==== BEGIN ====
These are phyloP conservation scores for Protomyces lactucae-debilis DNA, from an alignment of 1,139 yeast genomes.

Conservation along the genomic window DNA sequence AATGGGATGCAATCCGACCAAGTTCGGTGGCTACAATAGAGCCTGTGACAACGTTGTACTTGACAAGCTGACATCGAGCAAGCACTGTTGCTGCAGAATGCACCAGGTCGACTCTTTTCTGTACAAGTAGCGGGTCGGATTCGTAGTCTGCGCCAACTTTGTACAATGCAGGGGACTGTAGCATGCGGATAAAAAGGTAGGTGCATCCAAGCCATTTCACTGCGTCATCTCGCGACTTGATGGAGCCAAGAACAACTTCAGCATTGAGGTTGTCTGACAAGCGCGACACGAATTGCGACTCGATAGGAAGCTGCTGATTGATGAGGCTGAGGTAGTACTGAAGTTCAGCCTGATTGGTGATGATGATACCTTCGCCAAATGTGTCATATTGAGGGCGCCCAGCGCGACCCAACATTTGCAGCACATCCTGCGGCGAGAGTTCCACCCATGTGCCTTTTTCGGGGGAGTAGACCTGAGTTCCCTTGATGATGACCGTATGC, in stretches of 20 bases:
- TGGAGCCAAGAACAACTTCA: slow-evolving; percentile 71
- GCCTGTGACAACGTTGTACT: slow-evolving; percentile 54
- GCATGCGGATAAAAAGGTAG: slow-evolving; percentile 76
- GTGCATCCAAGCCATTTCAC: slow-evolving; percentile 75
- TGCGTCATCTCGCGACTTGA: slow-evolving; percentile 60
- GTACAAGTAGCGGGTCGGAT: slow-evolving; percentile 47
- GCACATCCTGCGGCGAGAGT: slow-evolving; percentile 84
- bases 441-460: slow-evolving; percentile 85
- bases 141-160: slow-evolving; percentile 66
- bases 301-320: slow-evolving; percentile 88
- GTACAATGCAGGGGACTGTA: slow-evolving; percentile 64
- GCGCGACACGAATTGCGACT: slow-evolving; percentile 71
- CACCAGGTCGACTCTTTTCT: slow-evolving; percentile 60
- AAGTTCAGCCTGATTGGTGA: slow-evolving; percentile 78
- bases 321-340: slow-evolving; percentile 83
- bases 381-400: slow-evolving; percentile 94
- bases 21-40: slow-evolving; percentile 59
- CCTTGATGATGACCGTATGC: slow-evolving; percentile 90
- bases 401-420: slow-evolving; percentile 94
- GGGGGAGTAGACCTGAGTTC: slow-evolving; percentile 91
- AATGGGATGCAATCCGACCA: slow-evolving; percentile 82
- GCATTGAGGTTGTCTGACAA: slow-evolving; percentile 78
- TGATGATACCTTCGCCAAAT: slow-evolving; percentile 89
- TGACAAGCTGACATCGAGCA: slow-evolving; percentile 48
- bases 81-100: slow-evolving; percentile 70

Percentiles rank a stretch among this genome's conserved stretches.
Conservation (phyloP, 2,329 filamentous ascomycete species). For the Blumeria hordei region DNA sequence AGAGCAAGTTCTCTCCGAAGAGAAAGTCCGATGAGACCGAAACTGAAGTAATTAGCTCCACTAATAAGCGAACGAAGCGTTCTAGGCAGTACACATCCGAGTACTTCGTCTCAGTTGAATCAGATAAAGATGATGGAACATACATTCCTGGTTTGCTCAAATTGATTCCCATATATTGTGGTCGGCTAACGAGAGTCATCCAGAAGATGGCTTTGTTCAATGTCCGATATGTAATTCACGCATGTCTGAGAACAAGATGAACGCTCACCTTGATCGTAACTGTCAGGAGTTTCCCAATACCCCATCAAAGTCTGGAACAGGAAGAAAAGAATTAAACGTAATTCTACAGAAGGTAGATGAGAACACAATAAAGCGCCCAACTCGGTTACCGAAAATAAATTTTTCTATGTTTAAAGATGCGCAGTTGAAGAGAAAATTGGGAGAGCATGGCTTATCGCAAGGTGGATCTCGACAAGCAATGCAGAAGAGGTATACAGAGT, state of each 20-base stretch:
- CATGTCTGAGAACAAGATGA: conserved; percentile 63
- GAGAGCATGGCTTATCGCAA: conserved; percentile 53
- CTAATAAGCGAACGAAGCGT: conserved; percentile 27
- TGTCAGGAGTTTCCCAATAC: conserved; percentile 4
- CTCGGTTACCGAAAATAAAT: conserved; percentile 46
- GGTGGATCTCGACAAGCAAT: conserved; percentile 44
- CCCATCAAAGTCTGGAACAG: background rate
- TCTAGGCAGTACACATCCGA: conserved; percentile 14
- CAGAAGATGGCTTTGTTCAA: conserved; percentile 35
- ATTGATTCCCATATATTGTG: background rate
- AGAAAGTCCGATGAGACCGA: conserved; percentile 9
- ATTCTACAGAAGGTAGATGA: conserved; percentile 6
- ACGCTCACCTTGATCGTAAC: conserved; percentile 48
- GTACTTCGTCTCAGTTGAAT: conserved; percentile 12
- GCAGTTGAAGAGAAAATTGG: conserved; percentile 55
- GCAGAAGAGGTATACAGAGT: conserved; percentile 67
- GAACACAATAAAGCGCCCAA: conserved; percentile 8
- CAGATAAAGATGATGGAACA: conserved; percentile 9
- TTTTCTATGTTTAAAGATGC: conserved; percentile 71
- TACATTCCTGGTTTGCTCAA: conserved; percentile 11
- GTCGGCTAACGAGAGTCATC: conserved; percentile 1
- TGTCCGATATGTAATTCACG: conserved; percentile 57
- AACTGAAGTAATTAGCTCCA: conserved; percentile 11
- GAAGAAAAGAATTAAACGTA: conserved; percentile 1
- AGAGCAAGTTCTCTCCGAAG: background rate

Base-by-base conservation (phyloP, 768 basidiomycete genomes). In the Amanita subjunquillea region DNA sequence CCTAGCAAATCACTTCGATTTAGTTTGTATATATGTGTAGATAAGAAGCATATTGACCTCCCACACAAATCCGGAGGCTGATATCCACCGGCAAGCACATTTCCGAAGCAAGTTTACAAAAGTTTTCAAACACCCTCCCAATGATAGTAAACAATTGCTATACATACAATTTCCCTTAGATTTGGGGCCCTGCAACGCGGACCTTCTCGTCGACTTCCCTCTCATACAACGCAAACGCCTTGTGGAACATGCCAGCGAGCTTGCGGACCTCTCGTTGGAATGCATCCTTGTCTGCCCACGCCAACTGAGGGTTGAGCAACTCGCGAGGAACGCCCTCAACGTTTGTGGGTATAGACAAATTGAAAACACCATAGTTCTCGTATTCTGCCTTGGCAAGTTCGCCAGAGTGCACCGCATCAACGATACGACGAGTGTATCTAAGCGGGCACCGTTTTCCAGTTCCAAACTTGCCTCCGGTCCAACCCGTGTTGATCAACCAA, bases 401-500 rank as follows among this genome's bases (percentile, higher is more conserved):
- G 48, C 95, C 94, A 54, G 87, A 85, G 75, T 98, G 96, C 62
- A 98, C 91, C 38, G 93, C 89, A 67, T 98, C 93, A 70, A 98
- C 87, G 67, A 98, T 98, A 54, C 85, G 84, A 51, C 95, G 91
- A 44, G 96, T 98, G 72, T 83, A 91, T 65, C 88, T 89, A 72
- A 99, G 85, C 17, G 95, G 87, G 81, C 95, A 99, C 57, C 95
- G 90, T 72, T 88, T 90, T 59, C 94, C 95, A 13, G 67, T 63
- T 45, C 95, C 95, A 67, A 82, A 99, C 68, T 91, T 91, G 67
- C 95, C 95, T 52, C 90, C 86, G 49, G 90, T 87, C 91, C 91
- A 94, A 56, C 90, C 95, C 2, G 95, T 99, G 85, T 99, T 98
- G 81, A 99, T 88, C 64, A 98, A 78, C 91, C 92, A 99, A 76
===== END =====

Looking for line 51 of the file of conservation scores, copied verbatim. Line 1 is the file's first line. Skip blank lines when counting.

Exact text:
- TGTCCGATATGTAATTCACG: conserved; percentile 57